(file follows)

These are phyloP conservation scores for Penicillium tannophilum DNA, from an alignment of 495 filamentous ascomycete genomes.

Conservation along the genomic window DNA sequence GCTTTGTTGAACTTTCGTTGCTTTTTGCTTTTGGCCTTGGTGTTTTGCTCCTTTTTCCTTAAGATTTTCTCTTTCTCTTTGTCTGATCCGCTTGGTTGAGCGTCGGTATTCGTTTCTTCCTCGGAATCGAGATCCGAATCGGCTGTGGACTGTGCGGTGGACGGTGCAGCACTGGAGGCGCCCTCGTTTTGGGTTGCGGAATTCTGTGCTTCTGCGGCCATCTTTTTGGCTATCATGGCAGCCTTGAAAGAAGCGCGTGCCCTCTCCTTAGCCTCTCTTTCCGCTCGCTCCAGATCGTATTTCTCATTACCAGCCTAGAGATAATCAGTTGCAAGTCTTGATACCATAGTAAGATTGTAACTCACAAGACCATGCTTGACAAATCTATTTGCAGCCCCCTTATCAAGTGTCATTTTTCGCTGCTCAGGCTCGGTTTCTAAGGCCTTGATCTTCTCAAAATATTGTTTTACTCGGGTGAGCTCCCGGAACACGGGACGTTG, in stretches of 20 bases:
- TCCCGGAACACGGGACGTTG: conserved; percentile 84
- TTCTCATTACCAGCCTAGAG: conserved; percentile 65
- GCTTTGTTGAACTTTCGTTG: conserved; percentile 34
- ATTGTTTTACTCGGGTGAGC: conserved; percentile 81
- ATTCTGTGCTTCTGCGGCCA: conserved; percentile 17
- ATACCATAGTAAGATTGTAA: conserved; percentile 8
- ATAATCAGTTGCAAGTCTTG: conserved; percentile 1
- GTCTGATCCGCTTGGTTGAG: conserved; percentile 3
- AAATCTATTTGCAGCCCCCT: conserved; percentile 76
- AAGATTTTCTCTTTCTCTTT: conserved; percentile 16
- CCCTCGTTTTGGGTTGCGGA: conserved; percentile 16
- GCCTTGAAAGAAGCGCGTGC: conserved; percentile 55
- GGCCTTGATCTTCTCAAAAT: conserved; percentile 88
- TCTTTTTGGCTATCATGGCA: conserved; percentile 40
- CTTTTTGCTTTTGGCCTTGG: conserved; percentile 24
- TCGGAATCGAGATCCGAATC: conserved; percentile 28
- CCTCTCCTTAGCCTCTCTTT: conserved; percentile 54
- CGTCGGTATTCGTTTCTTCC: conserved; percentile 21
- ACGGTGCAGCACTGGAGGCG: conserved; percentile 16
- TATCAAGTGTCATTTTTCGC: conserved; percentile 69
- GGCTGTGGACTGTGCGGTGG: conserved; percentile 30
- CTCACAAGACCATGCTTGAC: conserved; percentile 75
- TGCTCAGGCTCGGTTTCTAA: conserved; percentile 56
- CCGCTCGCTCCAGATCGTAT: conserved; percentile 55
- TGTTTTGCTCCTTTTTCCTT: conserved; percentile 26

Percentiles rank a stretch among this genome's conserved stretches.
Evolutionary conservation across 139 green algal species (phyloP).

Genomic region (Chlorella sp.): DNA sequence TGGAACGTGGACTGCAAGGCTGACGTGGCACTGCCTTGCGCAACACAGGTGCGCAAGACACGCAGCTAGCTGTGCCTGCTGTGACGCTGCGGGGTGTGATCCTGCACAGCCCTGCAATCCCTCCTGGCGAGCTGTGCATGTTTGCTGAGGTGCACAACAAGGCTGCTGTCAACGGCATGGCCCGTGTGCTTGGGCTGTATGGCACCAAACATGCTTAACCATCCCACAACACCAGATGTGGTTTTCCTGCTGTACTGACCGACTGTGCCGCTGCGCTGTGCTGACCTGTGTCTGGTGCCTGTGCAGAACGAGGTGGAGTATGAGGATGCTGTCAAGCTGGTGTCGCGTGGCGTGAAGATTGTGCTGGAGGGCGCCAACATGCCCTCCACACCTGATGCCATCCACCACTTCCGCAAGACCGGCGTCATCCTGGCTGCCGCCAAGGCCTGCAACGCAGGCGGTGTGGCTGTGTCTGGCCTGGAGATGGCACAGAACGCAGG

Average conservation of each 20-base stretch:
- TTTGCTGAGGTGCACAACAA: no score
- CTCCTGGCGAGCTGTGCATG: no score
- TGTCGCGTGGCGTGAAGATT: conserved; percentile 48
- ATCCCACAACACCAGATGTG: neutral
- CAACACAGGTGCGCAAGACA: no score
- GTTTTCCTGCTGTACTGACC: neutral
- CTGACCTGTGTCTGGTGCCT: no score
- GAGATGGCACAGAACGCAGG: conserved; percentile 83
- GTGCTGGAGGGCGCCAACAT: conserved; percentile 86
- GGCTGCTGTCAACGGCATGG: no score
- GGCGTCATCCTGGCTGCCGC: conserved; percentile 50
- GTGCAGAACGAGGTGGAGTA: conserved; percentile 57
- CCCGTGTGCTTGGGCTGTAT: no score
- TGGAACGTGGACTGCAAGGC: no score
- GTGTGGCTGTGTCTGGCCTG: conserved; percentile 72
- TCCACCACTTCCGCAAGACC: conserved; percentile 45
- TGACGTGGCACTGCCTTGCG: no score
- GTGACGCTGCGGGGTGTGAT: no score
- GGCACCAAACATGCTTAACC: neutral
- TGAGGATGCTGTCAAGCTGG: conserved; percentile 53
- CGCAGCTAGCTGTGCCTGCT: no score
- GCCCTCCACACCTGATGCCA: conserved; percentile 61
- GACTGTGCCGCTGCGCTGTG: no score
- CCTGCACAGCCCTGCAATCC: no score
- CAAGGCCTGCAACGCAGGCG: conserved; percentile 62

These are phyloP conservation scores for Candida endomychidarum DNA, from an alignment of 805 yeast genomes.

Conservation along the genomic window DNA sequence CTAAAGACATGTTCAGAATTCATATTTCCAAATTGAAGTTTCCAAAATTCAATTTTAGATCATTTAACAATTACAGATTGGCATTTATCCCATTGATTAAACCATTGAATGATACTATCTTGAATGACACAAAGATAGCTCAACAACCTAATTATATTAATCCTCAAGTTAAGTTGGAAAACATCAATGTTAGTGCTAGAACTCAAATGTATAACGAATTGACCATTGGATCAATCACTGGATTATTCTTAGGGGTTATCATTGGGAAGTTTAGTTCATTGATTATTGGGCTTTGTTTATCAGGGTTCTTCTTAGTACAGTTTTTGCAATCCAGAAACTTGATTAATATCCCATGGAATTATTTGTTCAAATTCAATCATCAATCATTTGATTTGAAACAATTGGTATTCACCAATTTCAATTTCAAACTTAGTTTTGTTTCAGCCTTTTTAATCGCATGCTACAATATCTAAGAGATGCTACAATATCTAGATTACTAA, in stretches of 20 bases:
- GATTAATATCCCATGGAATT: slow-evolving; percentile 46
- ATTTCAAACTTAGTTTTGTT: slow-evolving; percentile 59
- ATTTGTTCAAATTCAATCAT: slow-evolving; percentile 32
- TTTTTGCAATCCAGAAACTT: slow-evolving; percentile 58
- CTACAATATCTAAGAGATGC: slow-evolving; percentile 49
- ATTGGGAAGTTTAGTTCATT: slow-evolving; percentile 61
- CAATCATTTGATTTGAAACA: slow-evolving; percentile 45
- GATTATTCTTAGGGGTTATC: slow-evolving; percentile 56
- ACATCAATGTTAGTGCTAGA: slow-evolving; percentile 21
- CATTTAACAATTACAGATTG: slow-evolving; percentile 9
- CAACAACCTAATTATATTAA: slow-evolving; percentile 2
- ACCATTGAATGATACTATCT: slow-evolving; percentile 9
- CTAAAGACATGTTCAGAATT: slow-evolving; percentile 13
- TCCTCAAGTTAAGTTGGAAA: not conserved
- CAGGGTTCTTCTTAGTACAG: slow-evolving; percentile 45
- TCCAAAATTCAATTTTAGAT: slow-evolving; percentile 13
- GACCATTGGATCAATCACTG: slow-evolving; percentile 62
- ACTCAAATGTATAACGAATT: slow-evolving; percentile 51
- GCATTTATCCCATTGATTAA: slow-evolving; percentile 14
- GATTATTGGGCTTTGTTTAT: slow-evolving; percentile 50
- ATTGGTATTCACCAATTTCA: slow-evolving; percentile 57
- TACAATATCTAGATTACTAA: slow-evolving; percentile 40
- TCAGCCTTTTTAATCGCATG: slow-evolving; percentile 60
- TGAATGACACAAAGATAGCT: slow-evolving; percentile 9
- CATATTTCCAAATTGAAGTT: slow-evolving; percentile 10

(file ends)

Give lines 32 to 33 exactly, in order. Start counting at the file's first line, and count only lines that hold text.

- TTTGCTGAGGTGCACAACAA: no score
- CTCCTGGCGAGCTGTGCATG: no score